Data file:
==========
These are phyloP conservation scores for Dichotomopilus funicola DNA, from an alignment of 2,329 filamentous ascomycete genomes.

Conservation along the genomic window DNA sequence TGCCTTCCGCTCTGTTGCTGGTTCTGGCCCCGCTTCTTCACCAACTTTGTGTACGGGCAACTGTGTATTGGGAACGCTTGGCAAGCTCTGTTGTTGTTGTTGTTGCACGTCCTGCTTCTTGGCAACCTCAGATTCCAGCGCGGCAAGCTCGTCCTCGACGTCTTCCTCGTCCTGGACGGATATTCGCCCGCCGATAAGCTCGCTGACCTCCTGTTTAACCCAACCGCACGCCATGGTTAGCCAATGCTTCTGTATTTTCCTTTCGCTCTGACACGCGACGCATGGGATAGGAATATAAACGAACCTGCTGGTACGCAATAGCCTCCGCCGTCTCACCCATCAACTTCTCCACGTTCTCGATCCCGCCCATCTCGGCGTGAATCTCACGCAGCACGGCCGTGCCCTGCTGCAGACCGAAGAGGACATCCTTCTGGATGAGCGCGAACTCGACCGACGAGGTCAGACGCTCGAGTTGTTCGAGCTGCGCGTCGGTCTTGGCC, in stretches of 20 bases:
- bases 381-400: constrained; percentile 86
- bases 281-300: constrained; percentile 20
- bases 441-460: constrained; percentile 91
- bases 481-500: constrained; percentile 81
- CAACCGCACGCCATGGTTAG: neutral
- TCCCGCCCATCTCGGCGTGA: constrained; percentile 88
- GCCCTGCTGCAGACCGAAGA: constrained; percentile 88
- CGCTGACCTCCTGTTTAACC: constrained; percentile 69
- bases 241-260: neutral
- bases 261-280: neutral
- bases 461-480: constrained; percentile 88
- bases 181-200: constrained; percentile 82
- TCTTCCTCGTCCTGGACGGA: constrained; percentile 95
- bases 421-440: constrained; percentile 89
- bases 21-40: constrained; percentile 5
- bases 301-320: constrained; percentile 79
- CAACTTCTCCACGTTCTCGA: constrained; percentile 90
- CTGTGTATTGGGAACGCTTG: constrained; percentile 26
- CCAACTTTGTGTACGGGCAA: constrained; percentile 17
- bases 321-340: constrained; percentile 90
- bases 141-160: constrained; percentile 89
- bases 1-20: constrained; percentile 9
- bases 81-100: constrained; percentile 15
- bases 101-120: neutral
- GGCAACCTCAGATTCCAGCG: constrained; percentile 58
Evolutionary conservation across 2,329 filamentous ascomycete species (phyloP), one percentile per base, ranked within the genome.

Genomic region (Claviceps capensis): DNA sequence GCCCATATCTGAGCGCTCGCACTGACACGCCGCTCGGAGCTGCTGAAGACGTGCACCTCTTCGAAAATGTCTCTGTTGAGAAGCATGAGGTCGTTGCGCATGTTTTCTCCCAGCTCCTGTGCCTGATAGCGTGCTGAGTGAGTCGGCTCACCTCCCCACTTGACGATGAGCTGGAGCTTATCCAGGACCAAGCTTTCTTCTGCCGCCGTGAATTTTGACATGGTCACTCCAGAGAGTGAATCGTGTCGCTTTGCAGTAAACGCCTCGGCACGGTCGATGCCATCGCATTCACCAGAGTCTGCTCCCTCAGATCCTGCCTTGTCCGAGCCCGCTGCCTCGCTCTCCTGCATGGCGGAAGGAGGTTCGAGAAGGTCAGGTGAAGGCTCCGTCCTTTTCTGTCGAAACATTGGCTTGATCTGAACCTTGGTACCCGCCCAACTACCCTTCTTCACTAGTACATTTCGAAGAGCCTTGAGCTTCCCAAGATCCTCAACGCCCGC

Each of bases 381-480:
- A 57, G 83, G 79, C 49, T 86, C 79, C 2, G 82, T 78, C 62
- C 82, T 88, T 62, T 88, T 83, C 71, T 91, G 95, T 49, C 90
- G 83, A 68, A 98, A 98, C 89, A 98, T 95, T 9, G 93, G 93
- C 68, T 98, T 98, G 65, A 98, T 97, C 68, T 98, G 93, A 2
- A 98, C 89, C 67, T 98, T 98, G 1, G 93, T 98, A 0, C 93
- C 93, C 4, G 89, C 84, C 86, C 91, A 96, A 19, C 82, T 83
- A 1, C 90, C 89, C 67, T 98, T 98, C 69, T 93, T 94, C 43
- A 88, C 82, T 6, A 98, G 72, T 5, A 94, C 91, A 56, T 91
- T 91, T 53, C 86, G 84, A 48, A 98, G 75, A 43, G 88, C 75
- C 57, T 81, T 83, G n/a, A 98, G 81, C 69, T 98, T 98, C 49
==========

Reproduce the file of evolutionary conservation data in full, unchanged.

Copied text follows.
These are phyloP conservation scores for Dichotomopilus funicola DNA, from an alignment of 2,329 filamentous ascomycete genomes.

Conservation along the genomic window DNA sequence TGCCTTCCGCTCTGTTGCTGGTTCTGGCCCCGCTTCTTCACCAACTTTGTGTACGGGCAACTGTGTATTGGGAACGCTTGGCAAGCTCTGTTGTTGTTGTTGTTGCACGTCCTGCTTCTTGGCAACCTCAGATTCCAGCGCGGCAAGCTCGTCCTCGACGTCTTCCTCGTCCTGGACGGATATTCGCCCGCCGATAAGCTCGCTGACCTCCTGTTTAACCCAACCGCACGCCATGGTTAGCCAATGCTTCTGTATTTTCCTTTCGCTCTGACACGCGACGCATGGGATAGGAATATAAACGAACCTGCTGGTACGCAATAGCCTCCGCCGTCTCACCCATCAACTTCTCCACGTTCTCGATCCCGCCCATCTCGGCGTGAATCTCACGCAGCACGGCCGTGCCCTGCTGCAGACCGAAGAGGACATCCTTCTGGATGAGCGCGAACTCGACCGACGAGGTCAGACGCTCGAGTTGTTCGAGCTGCGCGTCGGTCTTGGCC, in stretches of 20 bases:
- bases 381-400: constrained; percentile 86
- bases 281-300: constrained; percentile 20
- bases 441-460: constrained; percentile 91
- bases 481-500: constrained; percentile 81
- CAACCGCACGCCATGGTTAG: neutral
- TCCCGCCCATCTCGGCGTGA: constrained; percentile 88
- GCCCTGCTGCAGACCGAAGA: constrained; percentile 88
- CGCTGACCTCCTGTTTAACC: constrained; percentile 69
- bases 241-260: neutral
- bases 261-280: neutral
- bases 461-480: constrained; percentile 88
- bases 181-200: constrained; percentile 82
- TCTTCCTCGTCCTGGACGGA: constrained; percentile 95
- bases 421-440: constrained; percentile 89
- bases 21-40: constrained; percentile 5
- bases 301-320: constrained; percentile 79
- CAACTTCTCCACGTTCTCGA: constrained; percentile 90
- CTGTGTATTGGGAACGCTTG: constrained; percentile 26
- CCAACTTTGTGTACGGGCAA: constrained; percentile 17
- bases 321-340: constrained; percentile 90
- bases 141-160: constrained; percentile 89
- bases 1-20: constrained; percentile 9
- bases 81-100: constrained; percentile 15
- bases 101-120: neutral
- GGCAACCTCAGATTCCAGCG: constrained; percentile 58
Evolutionary conservation across 2,329 filamentous ascomycete species (phyloP), one percentile per base, ranked within the genome.

Genomic region (Claviceps capensis): DNA sequence GCCCATATCTGAGCGCTCGCACTGACACGCCGCTCGGAGCTGCTGAAGACGTGCACCTCTTCGAAAATGTCTCTGTTGAGAAGCATGAGGTCGTTGCGCATGTTTTCTCCCAGCTCCTGTGCCTGATAGCGTGCTGAGTGAGTCGGCTCACCTCCCCACTTGACGATGAGCTGGAGCTTATCCAGGACCAAGCTTTCTTCTGCCGCCGTGAATTTTGACATGGTCACTCCAGAGAGTGAATCGTGTCGCTTTGCAGTAAACGCCTCGGCACGGTCGATGCCATCGCATTCACCAGAGTCTGCTCCCTCAGATCCTGCCTTGTCCGAGCCCGCTGCCTCGCTCTCCTGCATGGCGGAAGGAGGTTCGAGAAGGTCAGGTGAAGGCTCCGTCCTTTTCTGTCGAAACATTGGCTTGATCTGAACCTTGGTACCCGCCCAACTACCCTTCTTCACTAGTACATTTCGAAGAGCCTTGAGCTTCCCAAGATCCTCAACGCCCGC

Each of bases 381-480:
- A 57, G 83, G 79, C 49, T 86, C 79, C 2, G 82, T 78, C 62
- C 82, T 88, T 62, T 88, T 83, C 71, T 91, G 95, T 49, C 90
- G 83, A 68, A 98, A 98, C 89, A 98, T 95, T 9, G 93, G 93
- C 68, T 98, T 98, G 65, A 98, T 97, C 68, T 98, G 93, A 2
- A 98, C 89, C 67, T 98, T 98, G 1, G 93, T 98, A 0, C 93
- C 93, C 4, G 89, C 84, C 86, C 91, A 96, A 19, C 82, T 83
- A 1, C 90, C 89, C 67, T 98, T 98, C 69, T 93, T 94, C 43
- A 88, C 82, T 6, A 98, G 72, T 5, A 94, C 91, A 56, T 91
- T 91, T 53, C 86, G 84, A 48, A 98, G 75, A 43, G 88, C 75
- C 57, T 81, T 83, G n/a, A 98, G 81, C 69, T 98, T 98, C 49